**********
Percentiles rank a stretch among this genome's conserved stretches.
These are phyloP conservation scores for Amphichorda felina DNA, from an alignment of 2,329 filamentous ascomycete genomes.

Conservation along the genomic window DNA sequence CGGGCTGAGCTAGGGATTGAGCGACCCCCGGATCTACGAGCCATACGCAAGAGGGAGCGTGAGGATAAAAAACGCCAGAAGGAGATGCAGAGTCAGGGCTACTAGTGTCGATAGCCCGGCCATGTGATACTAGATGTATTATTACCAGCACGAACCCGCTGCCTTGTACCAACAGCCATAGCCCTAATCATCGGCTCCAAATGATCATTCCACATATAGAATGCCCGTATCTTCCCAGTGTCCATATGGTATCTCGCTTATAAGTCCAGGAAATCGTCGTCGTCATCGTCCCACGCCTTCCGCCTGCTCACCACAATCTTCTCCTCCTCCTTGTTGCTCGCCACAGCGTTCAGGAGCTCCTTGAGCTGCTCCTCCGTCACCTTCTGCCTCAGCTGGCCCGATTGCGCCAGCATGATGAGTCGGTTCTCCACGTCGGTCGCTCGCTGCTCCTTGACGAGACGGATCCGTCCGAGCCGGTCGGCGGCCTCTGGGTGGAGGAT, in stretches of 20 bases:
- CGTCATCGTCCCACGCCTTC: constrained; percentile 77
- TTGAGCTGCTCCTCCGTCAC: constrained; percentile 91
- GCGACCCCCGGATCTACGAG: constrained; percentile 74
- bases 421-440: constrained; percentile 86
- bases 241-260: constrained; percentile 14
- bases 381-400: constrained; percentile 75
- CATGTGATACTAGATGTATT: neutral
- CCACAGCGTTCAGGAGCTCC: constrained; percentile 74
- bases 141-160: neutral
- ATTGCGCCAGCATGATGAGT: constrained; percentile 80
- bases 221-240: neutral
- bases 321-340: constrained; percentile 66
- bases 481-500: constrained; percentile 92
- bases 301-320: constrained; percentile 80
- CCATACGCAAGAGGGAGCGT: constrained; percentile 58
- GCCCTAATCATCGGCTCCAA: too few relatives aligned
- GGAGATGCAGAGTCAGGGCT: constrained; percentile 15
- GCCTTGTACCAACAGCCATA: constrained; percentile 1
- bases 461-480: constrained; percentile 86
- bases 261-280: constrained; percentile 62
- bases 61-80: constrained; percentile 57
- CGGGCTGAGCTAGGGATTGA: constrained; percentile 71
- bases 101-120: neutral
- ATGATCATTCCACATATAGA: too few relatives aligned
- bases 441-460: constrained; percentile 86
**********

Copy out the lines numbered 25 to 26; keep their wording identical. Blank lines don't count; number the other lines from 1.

- CGGGCTGAGCTAGGGATTGA: constrained; percentile 71
- bases 101-120: neutral